I'm sure I'm missing some of current downtown stores located in malls where the mall name makes it sound suburban. Plus it gets hard to draw the line between what is a downtown store and a suburban store, for example there is a stand alone store in downtown Walnut Creek, CA, does that count? Does Pasadena count?

I linked Google Street View for the lesser known stores in the list above
I think there are plenty more, though you're right that there's a grey area. Are we talking suburban Main Street stores like Pasadena? If so, there's definitely a lot more. I would include those stores.

At least in the NYC area, I can think of the following downtown or urban stores-

Manhattan- Macys- 34th Street- freestanding
Brooklyn- Downtown Brooklyn- freestanding
Brooklyn- Kings Plaza- urban mall
Queens- Flushing Main Street- freestanding
Queens- Queens Center- urban mall
Queens- Douglaston Center- urban mall
Bronx- Parkchester- freestanding
Bronx- Bay Plaza- urban mall (u/c)

Jersey City- Newport Center- urban mall
White Plains- Galleria- urban mall
Stamford- Town Center- urban mall
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  #50  
Old Posted Jan 6, 2013, 7:59 PM
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^^ I'm pretty sure there is a Macy's in downtown Flushing, Queens as well.
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  #51  
Old Posted Jan 6, 2013, 8:03 PM
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PDX, does your list mean closures? Macy's is open in Downtown Seattle. It's the former Bon Marche.
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  #52  
Old Posted Jan 6, 2013, 8:05 PM
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Originally Posted by mhays View Post
PDX, does your list mean closures? Macy's is open in Downtown Seattle. It's the former Bon Marche.
No, he's putting together a current list of downtown Macys locations.
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  #53  
Old Posted Jan 6, 2013, 8:25 PM
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We have to face the fact that these large Department stores have been and are dependent on very high volume, very dense locations, and few cities in the US provide this anymore. It is incredible when you go to Paris or London to see the street density and store density in their huge Department stores (like Galleries Lafayette on Haussman). This type of dense street department store shopping was still lively in the 50s in the US and declined with the suburban Mall development. It is unlikely to rerturn and we can just see how long even cities like Chicago can hang on.
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  #54  
Old Posted Jan 6, 2013, 8:52 PM
J. Will J. Will is offline
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Way too much emphasis is put by SSPers on immediate population. I doubt Houston, Phoenix, or Jacksonville had many more people living downtown 50-60 years ago than they do now, yet they all had FAR more retail than they do now. Jacksonville in particular had huge amounts of retail for such a small metro area. They could support it because the downtown was a destination. How many people live within walking distance of the typical large American mall?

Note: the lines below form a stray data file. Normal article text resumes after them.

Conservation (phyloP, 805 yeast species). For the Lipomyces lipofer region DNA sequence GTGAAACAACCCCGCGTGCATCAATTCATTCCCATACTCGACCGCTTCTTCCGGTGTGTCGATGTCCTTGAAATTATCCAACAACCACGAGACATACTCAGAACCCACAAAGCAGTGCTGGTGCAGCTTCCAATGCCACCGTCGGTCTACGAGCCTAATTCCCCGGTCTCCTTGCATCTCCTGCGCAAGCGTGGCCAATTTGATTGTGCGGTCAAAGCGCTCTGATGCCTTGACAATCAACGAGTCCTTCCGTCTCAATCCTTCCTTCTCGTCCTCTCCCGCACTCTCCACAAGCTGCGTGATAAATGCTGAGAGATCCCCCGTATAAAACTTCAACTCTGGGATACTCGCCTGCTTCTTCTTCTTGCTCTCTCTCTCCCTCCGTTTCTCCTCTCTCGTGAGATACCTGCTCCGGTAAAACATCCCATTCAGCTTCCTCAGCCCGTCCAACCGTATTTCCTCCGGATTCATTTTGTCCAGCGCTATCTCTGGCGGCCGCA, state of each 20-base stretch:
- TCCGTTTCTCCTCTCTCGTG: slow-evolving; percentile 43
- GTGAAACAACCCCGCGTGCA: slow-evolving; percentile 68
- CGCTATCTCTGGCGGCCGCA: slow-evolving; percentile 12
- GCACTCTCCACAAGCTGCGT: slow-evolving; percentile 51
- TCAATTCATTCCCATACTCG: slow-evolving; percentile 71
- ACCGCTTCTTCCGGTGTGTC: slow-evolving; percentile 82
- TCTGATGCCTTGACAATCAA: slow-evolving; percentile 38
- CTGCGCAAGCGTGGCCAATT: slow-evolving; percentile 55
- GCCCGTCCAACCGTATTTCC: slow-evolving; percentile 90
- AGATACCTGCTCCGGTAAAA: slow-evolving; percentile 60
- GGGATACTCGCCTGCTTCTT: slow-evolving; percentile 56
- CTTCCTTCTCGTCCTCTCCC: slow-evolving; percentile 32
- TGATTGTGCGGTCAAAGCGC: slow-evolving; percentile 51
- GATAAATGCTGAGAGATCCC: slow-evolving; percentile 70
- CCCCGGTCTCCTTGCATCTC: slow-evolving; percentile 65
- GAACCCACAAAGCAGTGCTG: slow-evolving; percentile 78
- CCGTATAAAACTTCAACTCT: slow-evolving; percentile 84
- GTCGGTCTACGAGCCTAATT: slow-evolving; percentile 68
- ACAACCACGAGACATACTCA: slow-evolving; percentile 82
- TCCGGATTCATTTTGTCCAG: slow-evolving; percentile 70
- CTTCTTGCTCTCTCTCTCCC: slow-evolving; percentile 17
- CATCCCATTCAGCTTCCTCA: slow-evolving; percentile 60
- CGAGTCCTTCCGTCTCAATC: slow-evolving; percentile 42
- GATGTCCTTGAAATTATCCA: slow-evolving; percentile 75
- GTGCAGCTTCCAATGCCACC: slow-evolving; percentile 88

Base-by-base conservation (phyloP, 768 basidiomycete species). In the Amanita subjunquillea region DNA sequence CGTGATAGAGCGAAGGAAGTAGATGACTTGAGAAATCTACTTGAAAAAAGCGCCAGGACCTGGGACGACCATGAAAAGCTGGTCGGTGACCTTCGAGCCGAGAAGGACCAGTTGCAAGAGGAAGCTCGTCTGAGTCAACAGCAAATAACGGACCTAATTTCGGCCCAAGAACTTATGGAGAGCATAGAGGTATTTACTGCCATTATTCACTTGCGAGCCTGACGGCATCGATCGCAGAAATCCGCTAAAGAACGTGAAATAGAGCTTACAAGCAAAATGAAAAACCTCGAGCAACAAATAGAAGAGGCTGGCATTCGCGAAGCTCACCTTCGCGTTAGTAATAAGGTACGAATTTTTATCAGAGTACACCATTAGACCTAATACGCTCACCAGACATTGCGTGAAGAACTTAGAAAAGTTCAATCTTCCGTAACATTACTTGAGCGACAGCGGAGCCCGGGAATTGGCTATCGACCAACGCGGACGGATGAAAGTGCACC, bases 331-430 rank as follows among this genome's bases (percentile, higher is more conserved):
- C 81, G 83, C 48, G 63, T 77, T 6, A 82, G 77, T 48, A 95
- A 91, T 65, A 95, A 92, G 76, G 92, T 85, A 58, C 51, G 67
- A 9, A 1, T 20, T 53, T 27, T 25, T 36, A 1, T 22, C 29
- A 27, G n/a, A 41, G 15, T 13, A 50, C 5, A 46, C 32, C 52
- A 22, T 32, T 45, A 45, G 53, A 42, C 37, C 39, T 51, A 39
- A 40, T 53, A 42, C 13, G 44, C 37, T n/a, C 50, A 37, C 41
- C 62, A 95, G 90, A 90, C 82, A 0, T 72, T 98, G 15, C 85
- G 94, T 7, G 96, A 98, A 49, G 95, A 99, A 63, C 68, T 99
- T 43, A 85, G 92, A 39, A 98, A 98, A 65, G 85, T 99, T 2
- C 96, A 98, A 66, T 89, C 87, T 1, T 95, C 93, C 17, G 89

Stuff like dry cleaners and convenience stores depends on population within walking distance. For things like dept. stores that is really not relevant. They need to draw from a huge population anyways.
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  #55  
Old Posted Jan 6, 2013, 8:54 PM
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Sorry for the confusion, that longer list is the remaining stores. But then below that I included the most recent closures.

Thanks, Wow, I'm amazed about the Bronx Parkchester location, just looking at that on Google Street View. I'd consider Parkchester & Flushing to be urban stores.
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  #56  
Old Posted Jan 6, 2013, 9:09 PM
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Originally Posted by Crawford View Post
Do you have any basis for this outlandish claim?

You really think that Macys shuts down company-owned stores on factors other than sales?
Outlandish, my ass. It's a known fact that Federated/Macy's did this from coast to coast. Either you are too young to remember, or were living under a rock.

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Macys has more downtown stores than every other department store chain in the U.S. combined. They're putting a half-billion into the 34th Street store, and 100 million into the Downtown Brooklyn store. They're building a big new Bronx store.
No shit. Because they BOUGHT EVERYONE OUT. There is a VERY small handful of regional stores left. But good news in regards to 34th Street and the former A&S in Brooklyn, nonetheless.

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They maintain big downtown stores all over the country, from SF, to Chicago, to Boston. They're easily the most pro-downtown major retailer in the U.S.